59 relations: Abrahamic religions, Ahimsa, Āgama (Hinduism), Ātman (Hinduism), Babur, Bhakti movement, Brahma, Brahmin, Dalit, Dharma, Gurdwara, Guru, Guru Gobind Singh, Guru Granth Sahib, Guru Nanak, Guru Tegh Bahadur, Halal, Harjot Oberoi, Hindu philosophy, Hindu temple, Hindu texts, Hinduism, Indian religions, Indra, Islam and Sikhism, Jhatka, Karma, Kashrut, Keshdhari Hindus, Khalsa, Kshatriya, Kutha meat, Langar (Sikhism), Lingam, Maya (religion), Moksha, Mughal Empire, Murti, Muslim League Attack on Sikhs and Hindus in the Punjab 1947, Naam Japo, Nanakpanthi, Nirmala (sect), Pangat, Pashaura Singh (Sikh scholar), Saṃsāra, Sanskrit, Sant (religion), Shaivism, Shiromani Gurdwara Parbandhak Committee, Shiva, ..., Shudra, Siddha, Sikh, Sikhism, Soteriology, Vaishnavism, Vaishya, Varna (Hinduism), Vedas. Expand index (9 more) » « Shrink index
The Abrahamic religions, also referred to collectively as Abrahamism, are a group of Semitic-originated religious communities of faith that claim descent from the practices of the ancient Israelites and the worship of the God of Abraham.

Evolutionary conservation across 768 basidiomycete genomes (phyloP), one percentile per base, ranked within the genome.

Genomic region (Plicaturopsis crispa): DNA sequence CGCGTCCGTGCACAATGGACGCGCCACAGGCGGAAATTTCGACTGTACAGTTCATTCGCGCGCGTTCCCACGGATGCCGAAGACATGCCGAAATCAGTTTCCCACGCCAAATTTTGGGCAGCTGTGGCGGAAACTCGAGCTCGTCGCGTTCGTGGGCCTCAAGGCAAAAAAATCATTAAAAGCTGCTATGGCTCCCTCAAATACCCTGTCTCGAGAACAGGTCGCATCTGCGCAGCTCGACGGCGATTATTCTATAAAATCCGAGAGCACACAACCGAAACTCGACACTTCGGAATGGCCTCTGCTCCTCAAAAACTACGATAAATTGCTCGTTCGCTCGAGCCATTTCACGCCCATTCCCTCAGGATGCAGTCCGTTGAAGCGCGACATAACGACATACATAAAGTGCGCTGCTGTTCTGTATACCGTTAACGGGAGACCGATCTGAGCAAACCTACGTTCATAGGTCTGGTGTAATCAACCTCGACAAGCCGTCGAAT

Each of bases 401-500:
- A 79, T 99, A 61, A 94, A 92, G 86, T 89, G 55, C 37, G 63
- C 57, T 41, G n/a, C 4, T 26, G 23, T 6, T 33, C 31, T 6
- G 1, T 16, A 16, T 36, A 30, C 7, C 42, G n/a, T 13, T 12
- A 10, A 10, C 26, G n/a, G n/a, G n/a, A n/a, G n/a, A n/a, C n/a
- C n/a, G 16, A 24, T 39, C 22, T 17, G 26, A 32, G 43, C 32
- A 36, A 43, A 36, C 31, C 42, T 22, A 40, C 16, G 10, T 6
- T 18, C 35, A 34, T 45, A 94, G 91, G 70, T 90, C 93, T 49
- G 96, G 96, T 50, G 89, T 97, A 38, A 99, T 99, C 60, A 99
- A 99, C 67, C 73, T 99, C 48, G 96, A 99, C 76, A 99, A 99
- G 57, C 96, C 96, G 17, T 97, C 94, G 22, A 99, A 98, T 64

Ahimsa (IAST:, Pāli) means 'not to injure' and 'compassion' and refers to a key virtue in Indian religions.
The Agamas (Devanagari: आगम, IAST) are a collection of scriptures of several Hindu devotional schools.
Ātma is a Sanskrit word that means inner self or soul.
The Bhakti movement refers to the theistic devotional trend that emerged in medieval Hinduism and later revolutionised in Sikhism.
Brahma (Sanskrit: ब्रह्मा, IAST: Brahmā) is a creator god in Hinduism.
Brahmin (Sanskrit: ब्राह्मण) is a varna (class) in Hinduism specialising as priests, teachers (acharya) and protectors of sacred learning across generations.
Dalit, meaning "broken/scattered" in Sanskrit and Hindi, is a term mostly used for the castes in India that have been subjected to untouchability.
Dharma (dharma,; dhamma, translit. dhamma) is a key concept with multiple meanings in the Indian religions – Hinduism, Buddhism, Jainism, and Sikhism.